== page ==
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Return on investment Internet Marketing

Return on investment Internet Marketing
Return on investment for internet marketing

When you use AdWords to increase conversions such as sales, leads, and downloads, it’s a good idea to measure your return on investment (ROI). Knowing your ROI, you’ll be sure that the money you’re spending on AdWords advertising is going to a good cause: healthy profits for your business!
What’s ROI?

ROI is the ratio of your profits to your costs, and the exact method you use to calculate it depends upon the goals of your campaign. For example, an investment of $1000, which leads to revenue of $1200, gives you a profit of $200. You can then calculate your ROI as (1200-1000)/1000), or 20%. It’s typically the most important measurement for an advertiser because it’s based on your specific advertising goals and shows the real effect your advertising efforts have on your business.
Why ROI matters

By calculating your ROI, you’ll learn how much money you’ve made by advertising with AdWords. You can use ROI to help you decide how to spend your budget. For example, if you find that a certain campaign is generating a higher ROI than others, you can apply more of your budget to the successful campaign, and less to the ones that aren’t performing as well. You can also use the information to try improve the performance of the less successful campaigns.

Return on investment Internet Marketing
AdWords essential
ROI: focus on profits by measuring your “return on investment”
Watch this video
Advertiser Education: What is Return on Investment?
Learn how to calculate ROI for your account.
Using conversions to measure ROI

To identify your ROI, you first need to measure conversions, which are customer actions that you believe are valuable, such as purchases, sign-ups, web page visits, or leads. Conversion Tracking is a free tool that helps you track how many clicks lead to conversions. You can use Conversion Tracking to determine the profitability of a keyword or ad, and track conversion rates and cost-per-conversions.

Many AdWords advertisers use Google Analytics for conversion tracking. It’s a free web analytics tool that helps you learn how your customers interact with your website. Learn more about the differences between Analytics and Conversion Tracking.

Once you’ve started to measure conversions, you can begin to evaluate your ROI. The value of each conversion should be greater than the amount you spent to get the conversion. For example, if you spend $10 on clicks to get a sale, and receive $15 for that sale, you’ve made money ($5) and received a good return on your AdWords investment.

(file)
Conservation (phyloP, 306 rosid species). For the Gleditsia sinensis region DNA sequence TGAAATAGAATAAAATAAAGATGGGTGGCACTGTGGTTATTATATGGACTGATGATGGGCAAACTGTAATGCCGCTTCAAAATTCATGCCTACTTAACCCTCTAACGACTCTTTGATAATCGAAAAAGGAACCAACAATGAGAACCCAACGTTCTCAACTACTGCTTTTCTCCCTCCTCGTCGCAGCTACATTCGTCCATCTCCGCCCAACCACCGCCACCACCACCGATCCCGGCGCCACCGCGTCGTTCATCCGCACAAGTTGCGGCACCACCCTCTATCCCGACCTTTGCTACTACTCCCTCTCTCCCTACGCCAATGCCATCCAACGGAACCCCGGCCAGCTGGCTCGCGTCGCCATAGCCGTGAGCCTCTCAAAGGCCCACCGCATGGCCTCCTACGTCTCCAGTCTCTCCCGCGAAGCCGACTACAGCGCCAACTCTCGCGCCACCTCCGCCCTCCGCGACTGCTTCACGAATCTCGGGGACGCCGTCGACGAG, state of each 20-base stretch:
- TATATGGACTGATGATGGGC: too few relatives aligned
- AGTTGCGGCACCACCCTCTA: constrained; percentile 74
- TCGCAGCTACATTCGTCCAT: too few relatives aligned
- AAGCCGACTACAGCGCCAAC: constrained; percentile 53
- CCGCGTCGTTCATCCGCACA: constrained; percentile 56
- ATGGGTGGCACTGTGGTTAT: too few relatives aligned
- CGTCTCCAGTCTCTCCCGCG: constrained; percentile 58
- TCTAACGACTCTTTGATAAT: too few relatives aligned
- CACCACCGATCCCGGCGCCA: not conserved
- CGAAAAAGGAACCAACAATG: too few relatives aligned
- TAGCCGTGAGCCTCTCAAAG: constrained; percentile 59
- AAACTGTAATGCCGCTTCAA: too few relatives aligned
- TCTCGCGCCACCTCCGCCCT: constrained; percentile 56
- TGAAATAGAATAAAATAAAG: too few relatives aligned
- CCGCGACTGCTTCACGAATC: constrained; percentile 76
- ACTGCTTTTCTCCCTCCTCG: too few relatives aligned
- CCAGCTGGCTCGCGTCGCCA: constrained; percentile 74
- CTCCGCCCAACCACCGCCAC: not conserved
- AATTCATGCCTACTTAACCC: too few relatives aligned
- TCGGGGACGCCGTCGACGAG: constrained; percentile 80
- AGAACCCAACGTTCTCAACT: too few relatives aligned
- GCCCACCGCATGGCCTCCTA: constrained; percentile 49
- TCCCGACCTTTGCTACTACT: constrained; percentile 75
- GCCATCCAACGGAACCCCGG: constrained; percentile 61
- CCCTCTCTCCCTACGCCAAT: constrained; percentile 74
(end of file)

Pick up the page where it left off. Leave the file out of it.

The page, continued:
Calculating your ROI for sales

Determining your AdWords ROI can be a very straightforward process if your business goal is web-based sales. You’ll already have the advertising costs for a specific time period for your AdWords account in the statistics from your Campaigns tab. The net profit for your business can then be calculated based on your company’s revenue from sales made via your AdWords advertising, minus the cost of your advertising. Divide your net profit by the advertising costs to get your AdWords ROI for that time period.

Here’s an example:
$1300 – $1000 = $300 ROI = 300 / 1000 = 30%
You sold $1300 worth of products (measured by conversions) You spent $1000 on AdWords (measured by your AdWords costs) Net profit of $300 Your ratio of profit to cost is 30% — this is your ROI.
Calculating your ROI for page views, leads, and more

Sometimes your ROI may require a different formula. For example, if you’re interested in calculating the ROI for a page view or lead, you’ll have to estimate the values of each of these actions.

A Yellow Pages ad for your business may cost US$1000 per year and result in 100 leads. Ten of those leads become customers, and each customer provides an average revenue of US$120. The value of each lead is US$12 (US$1200 revenue/100 leads), and your ROI for the Yellow Pages ad is 20% (US$1200 revenue minus US$1000 spent)/US$1000 advertising cost) x 100.

Here’s the formula used in this example: (Revenue – Costs)/Costs) x 100 = ROI %

A simple alternative to estimating values for your leads and page views is to use a cost-per-acquisition (CPA) measurement. Acquisitions are the same thing as conversions: they’re actions your customers take that you think are valuable, such as completing a purchase or signing up to receive more information.

Using this method allows you to focus primarily on how your advertising costs compare to the number of acquisitions those costs deliver. Using the Yellow Pages example again, your ad may cost US$1000, resulting in 10 sales. So your CPA for that ad is US$100. Here’s the formula for CPA:

(Costs/Sales) = CPA

Your CPA shouldn’t exceed the profit you made from each acquisition. For your Yellow Pages ad, the CPA is 20% less than the revenue the acquisitions provide.

For more information on calculating your online ROI or a free consultation!
contact Troy Tanga

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